So unless you feel overwhelmed and want a nicely packaged set of materials to work through, I don't think there's much value in these online paid courses. There is honestly far better material in the answers on this site than in most of the course materials I've had a look at.

  • Thanks a lot @MikeW ..it was a fascinating read..and helped me a lot..Thanks again :) Apr 12 '13 at 23:49

I can't speak from personal experience on the topic of paid vs free web seminars, but I have been a business analyst for 30+ years, where these sorts of decisions are daily challenges. Nearly all business is about making decisions with lots of unknowns.

I suggest you rephrase your question a little bit: As a beginner, with limited funds, how do I most effectively spend my budget of X dollars to move from taking all bad photos to occasionally taking good ones?

(I've been shooting for 40+ years, my ratio of good to bad photos is improving but I still take losers.)

The basic problem is that you need to practice, shoot a lot of photos and look at them critically. What do you like about each one, what do you not like.

If your budget is $100, I'd start by buying a copy of Lightroom. The ability to crop, rotate, and adjust exposure can make up for a ton of rookie mistakes. Plus it has lots more capabilities, fixing flaws and adjusting saturation are the big ones for me.

If you have another $100, I'd buy a 50mm F1.8 lens, and take a few hundred photos with it.

Of course, while doing this, do as many free tutorials as you can. But don't over do it, you will get better faster by shooting than reading stuff on the Internet.

After this, if you feel you still need more, then I'd look at paid-for help. Either online or in meatspace.

  • +1 "..I suggest you rephrase your question a little bit: As a beginner, with limited funds, how do I most effectively spend my budget of X dollars to move from taking all bad photos to occasionally taking good ones?"
    – Regmi
    Apr 12 '13 at 19:24
  • "meatspace" - never heard that before. :)
    – Regmi
    Apr 12 '13 at 19:25
  • Thanks @Pat Farrell, That was really well written and explained. Apr 12 '13 at 23:36

There are many excellent online sources for learning different aspects of photography. What I've yet to find offered free of charge (though it may well be out there somewhere) is a good methodical course that begins with the assumption you know little to nothing about photography and systematically covers everything from the ground up. We all learn differently, so this may or may not be the best way for you. For me the best way to start learning about a new area of interest is to purchase a highly reviewed book that covers the subject for beginners. Even if you're not attending a college course on photography, most of the textbooks used for "Photography 101" are excellent in this regard. Or start with a book such as Peterson's Understanding Exposure, then move on to a good all around treatment of composition such as The Photographer's Eye.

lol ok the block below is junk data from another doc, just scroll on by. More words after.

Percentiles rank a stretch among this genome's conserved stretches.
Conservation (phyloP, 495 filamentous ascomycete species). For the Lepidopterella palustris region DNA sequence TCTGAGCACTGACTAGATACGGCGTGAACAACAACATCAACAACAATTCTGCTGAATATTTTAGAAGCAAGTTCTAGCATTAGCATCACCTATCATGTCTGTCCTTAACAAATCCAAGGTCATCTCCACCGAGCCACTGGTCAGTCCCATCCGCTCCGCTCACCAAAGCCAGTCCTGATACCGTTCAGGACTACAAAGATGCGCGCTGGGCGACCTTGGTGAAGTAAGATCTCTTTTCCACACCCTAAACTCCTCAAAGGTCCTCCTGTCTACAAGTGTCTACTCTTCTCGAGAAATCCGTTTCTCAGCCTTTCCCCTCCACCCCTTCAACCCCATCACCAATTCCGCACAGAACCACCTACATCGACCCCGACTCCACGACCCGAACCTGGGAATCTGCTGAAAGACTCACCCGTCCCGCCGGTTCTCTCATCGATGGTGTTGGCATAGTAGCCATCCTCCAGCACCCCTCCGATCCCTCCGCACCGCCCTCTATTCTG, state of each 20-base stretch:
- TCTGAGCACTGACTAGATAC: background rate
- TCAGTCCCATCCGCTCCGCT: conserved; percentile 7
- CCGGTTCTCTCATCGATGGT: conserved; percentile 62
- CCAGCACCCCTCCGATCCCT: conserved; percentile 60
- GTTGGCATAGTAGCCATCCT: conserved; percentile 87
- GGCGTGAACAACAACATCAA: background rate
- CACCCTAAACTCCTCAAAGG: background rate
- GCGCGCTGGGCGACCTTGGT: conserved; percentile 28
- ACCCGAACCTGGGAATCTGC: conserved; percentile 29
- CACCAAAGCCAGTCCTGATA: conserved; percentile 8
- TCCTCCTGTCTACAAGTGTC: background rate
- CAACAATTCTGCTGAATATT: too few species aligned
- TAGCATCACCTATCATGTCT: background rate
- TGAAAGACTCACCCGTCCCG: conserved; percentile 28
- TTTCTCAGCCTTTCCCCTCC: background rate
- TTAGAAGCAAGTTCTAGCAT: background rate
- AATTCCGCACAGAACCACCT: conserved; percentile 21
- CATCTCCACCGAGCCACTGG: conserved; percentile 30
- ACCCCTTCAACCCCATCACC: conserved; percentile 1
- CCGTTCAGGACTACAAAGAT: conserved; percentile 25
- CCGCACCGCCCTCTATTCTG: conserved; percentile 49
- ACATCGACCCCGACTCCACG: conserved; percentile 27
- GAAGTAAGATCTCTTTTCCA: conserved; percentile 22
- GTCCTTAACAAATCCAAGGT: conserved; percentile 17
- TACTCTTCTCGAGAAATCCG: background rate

I've read a lot of the material at http://digital-photography-school.com/. A lot of it is very good. Some of the articles, though, make me want to shout, "You've got to be kidding me!" The level of expertise and mastery of the subject, as well as the ability to communicate the material, varies greatly from one contributor to the next. The other thing you have to be wary about with such sites like DPS is that they are constantly trying to sell you an e-book on a particular subject. If you're the type vulnerable to this kind of sales pitch, you can very easily spend $10 here, $14 there, $8 over yonder and before you know it you've spent more than what a systematic course like the other link you cited would cost. On the other hand, just because a course charges you for taking it doesn't mean it is great. Always read independent reviews before selecting an online course.

Another aspect to consider: How well are you at being self motivated? If this is one of your strengths, then the free courses that allow you to progress at your own pace can work very well. Many paid courses also allow you to proceed at your own pace, but they often include a deadline for you to complete the course. Some of us may need that extra incentive to encourage us to keep moving and set aside a regular time to devote to the course.


Some photography stores offers free basic photography, if you have it, then better to take it. I started learning the basic in photography through surfing the net then later on, i enrolled on a formal photography school.

  • Can you compare and contrast the two? If you'd do it again, would you still start with online courses, or would you go straight to school? (Or, would you skip the school?) What about paid vs. free online courses?
    – mattdm
    Apr 25 '13 at 10:36

Every nikon user gets a free crash course about basic photography on the purchase of Nikon camera. try and consult your retailer he may provide you with some detail . or if it is not available at your location, you can learn basic photography from the nikon website itself.


  • Can you please give me some more information about this crash course from Nikon? I mean something on Nikon's website. I am very interested in that.
    – Farhan
    Feb 11 '14 at 18:14

This is a dilemma most of us face when getting into photography. I would suggest that you start reading some books or visit the innumerable sites available in the internet for learning the basics of photography.

Understand the terms and techniques and put it in practice by taking pictures. Again read a different topic and practice it with your camera. With this mode of learning u can really go a long way to becoming a good photographer.

You can check out my blog, which is aimed at helping newbies with terms and techniques of photography. http://photographypoints.blogspot.in/


There are a lot of available online photography learning resources on the internet, but one of the first steps in learning photography is to be familiarized and understand your gear/s. Its functionality, settings, etc, which is found on the product's manual. It's important because most of the free tutorials on net or on actual, it covers the technicalities of the gear. Also, before advancing to higher degree of learning photography, you should have to understand your gear.

  • 2
    This is good general info but I don't feel it answers the question on paid vs free websites on photography.
    – dpollitt
    Apr 12 '13 at 1:31

Not the answer you're looking for? Browse other questions tagged or ask your own question.